Hotel du Triangle d’Or, 9th Arrondissement, Paris

Posted on
Jul 8, 2013
Posted in: City Guide, Hotels

This picture is frigging adorable.

My first impression of Paris didn’t take hold until we got to our hotel. The cab ride was lost to a jet-lagged fog – no opinions or observations of the city would be forthcoming. I simply struggled to keep my head up so that the driver would think I was awake, and wouldn’t take any costly detours through the outskirts of the city.

Not that I’d know it if he had.

The Hotel du Triangle d’Or sits just around the corner from the Concert Hall Olympia in the 9th arrondissement – a central and fairly convenient location. It is at the end of narrow street filled with a few cafes, a handful of boutiques managed by irritable owners (in my estimation at least), and is right across from a collection of sex shops.

It all felt absurdly, ridiculously French. The hotel was designed in collaboration with five different musicians, and there is a floor dedicated to each of them. We were on the Archie Shepp floor.

Of course, we didn’t know that at the time. We were far too tired to read the signage throughout the hotel, and much of it was in French, anyway, so we just dismissed the decor as being avant garde. We were in Paris. Things didn’t need to make sense.

Rand asked me if Africa and the U.S. were the right size (he meant, of course, in relation to one another). “No, baby,” I replied. “They are much bigger than that in real life.”


Our room wasn’t big, but there was enough space for us to open at least one suitcase and for Rand to set up his laptop without one of us having to resort to sitting in the bathroom. Being on the second floor, the early morning noise of the street filtered into our room, and we took to sleeping with earplugs in, which isn’t unpleasant, but did inspire at least one dream where I was being attacked by a giant cotton swab.

The staff was pretty damn pleasant. A few people at the front desk were over-the-top friendly (especially when I tried my pitiful French), and I even got the sour-faced pretty girl (who, sadly, seemed to be suffering from a terminal case of ennui) to smile once or twice.

But what I loved more than anything (yes, even more than the breakfast, which featured a copious amount of pastries and juices, but was a bit pricey at 16 Euros), was the decor in the common areas of the hotel. It was a bit heavy-handed, a bit of a Parisian pastiche, and the allusions to Magritte were unsubtle to the point that lampshades in the lobby were actually bowler hats.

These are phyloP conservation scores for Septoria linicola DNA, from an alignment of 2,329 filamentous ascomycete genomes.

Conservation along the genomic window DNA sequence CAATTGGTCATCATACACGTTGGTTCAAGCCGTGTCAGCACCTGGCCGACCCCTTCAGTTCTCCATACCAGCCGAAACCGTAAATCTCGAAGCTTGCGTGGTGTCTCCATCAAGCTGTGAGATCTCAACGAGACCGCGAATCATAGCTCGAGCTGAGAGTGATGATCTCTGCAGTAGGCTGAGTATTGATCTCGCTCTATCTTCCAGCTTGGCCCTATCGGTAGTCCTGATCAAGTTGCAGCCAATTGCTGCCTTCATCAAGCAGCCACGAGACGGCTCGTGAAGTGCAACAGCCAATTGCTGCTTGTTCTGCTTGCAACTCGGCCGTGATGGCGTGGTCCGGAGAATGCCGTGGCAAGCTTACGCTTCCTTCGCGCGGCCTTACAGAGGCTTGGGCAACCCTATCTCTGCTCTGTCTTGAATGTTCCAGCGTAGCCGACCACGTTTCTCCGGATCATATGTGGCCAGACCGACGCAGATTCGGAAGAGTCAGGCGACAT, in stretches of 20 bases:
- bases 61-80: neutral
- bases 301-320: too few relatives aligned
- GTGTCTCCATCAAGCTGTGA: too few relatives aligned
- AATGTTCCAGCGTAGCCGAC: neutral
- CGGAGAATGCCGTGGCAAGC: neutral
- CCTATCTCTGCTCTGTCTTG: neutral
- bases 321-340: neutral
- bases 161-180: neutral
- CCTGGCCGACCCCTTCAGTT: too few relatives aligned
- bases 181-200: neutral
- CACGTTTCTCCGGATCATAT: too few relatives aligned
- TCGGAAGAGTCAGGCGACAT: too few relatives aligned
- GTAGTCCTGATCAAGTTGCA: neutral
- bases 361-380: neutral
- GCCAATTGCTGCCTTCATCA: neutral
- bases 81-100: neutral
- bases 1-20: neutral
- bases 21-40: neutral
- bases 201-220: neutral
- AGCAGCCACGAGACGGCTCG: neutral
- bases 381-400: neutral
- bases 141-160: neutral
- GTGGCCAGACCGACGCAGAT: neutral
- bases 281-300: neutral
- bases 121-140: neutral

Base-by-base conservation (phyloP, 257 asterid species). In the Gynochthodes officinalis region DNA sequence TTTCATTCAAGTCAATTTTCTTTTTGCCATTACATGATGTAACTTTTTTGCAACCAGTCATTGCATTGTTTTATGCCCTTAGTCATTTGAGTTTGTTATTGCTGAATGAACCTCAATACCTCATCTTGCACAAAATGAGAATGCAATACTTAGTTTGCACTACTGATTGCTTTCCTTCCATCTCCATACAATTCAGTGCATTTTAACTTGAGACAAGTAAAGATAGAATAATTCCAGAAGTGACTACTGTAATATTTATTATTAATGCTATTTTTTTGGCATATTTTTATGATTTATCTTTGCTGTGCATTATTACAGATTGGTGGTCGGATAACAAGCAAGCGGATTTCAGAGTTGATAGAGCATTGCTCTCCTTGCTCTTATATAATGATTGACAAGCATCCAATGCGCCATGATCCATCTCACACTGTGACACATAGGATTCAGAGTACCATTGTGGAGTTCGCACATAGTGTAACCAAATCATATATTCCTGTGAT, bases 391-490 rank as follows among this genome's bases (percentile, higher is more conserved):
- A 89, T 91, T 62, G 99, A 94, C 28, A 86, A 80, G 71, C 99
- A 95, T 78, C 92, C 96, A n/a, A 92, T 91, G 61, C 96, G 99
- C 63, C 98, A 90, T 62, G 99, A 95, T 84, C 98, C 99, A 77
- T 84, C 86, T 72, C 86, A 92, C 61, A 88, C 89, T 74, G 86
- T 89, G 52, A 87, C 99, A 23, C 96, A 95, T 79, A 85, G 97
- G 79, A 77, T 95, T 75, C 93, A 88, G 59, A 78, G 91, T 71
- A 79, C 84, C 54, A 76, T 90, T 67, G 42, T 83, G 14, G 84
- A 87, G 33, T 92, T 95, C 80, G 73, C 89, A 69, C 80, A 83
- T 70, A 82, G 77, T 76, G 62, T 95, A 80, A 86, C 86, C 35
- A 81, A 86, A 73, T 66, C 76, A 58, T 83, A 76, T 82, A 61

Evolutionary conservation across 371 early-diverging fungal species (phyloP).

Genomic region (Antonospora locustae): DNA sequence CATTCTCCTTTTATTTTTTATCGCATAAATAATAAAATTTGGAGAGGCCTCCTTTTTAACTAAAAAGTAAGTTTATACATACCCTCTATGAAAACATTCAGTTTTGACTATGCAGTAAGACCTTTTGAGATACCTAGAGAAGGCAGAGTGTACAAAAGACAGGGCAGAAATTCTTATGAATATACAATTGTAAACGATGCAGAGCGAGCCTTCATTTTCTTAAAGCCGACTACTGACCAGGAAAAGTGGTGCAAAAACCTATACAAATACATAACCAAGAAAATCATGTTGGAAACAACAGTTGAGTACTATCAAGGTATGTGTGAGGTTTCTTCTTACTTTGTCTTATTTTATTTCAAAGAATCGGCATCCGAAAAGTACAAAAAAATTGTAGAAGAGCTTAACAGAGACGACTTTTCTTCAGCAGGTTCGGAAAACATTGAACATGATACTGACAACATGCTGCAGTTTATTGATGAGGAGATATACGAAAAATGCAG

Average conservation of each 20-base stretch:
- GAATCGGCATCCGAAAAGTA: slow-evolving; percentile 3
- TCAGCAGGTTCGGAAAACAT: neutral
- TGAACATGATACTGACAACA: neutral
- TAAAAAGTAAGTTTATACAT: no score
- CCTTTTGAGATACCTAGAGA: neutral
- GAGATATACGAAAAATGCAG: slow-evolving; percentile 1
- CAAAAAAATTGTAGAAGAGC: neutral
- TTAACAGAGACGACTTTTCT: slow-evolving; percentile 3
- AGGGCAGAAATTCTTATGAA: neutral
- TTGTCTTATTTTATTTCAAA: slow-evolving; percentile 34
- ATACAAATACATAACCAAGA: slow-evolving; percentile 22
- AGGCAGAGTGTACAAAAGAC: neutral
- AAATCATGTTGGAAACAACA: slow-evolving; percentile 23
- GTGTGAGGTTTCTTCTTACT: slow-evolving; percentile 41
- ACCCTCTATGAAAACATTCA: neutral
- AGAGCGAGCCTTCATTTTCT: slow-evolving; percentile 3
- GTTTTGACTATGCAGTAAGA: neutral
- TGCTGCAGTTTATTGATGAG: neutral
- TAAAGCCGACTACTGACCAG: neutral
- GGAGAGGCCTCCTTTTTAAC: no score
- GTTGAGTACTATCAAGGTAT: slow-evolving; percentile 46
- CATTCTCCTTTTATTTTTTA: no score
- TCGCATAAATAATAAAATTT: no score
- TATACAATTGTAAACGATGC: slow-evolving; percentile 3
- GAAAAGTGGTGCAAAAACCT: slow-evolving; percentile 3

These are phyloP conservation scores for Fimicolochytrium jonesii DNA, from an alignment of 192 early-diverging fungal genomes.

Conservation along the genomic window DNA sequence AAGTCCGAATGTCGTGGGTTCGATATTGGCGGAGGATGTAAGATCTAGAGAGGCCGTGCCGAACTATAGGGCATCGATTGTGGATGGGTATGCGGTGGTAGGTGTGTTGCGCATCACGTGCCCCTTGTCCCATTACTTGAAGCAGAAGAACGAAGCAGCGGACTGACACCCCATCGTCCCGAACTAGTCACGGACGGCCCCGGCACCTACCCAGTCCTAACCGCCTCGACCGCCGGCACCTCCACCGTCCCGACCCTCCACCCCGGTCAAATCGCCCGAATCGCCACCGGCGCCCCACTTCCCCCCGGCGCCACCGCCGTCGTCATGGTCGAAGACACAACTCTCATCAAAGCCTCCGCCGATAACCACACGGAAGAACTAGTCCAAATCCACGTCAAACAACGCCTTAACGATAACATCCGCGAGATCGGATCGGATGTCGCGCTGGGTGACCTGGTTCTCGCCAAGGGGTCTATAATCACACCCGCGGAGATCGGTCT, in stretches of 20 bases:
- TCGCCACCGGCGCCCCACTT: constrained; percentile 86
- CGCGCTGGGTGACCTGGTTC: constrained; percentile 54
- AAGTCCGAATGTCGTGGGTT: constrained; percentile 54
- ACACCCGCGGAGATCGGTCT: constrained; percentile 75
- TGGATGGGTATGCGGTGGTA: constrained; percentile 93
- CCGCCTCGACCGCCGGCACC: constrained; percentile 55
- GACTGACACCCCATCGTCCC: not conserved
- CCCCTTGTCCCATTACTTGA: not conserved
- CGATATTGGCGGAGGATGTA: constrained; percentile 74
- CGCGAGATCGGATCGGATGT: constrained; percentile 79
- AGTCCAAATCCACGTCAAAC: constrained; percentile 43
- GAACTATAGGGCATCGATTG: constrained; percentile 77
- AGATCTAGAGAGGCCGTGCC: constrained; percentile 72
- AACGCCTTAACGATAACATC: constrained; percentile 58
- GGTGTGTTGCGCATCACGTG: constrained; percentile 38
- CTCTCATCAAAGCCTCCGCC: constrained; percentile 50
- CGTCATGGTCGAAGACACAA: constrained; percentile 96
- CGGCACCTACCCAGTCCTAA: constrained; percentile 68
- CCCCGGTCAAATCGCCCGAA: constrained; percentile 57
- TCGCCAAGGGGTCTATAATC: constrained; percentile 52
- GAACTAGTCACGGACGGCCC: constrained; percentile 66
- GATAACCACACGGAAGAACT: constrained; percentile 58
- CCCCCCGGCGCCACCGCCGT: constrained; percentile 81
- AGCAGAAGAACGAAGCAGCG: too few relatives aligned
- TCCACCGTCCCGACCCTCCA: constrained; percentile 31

But I loved it just the same.

The breakfast nook in the restaurant was decorated with wooden hand mirrors and plush red velvet chairs. It was entirely inappropriate for summertime in Paris, and just sitting there made me long for a chilly fall night and a glass of … I don’t know, absinthe?

The wallpaper in the hallways and around the spiral staircase was actually by an Italian artist (Fornasetti, who was active in the 20th century, and for whom I am a total sucker), but the Hotel du Triangle d’Or had made it their own.

Portraits of the musicians who’d helped design the hotel were interspersed in the wallpaper, and the occasional pipe had been decoupaged in.

Rand behaved accordingly:

There was a delightful symmetry between the light fixtures and carpet in our hallway and room. This was the wall sconce in the hall – a bunch of mirrored hands.

This was the carpeting.

And this was the light fixture in our room …

… and the carpeting:

Pretty great, no?

The facade was, by comparison, rather plain (so much so that I’ve just realized now that I neglected to even take a photo of it). It blended in to the street so well that I was worried I’d have trouble finding our hotel again. Just once, this proved true, as I panicked on a city street a few blocks from our hotel, unsure of where I was.  I was surrounded by dozens of tiny streets and rues, some so small they’d been left off our free map. But a reminder Rand had given me before I left came to mind, and I found my way back.

“Just keep an eye out for the sex shops,” he said, “and you’ll know you’re close to the hotel.” Honestly, I couldn’t imagine anything more Parisian than that.

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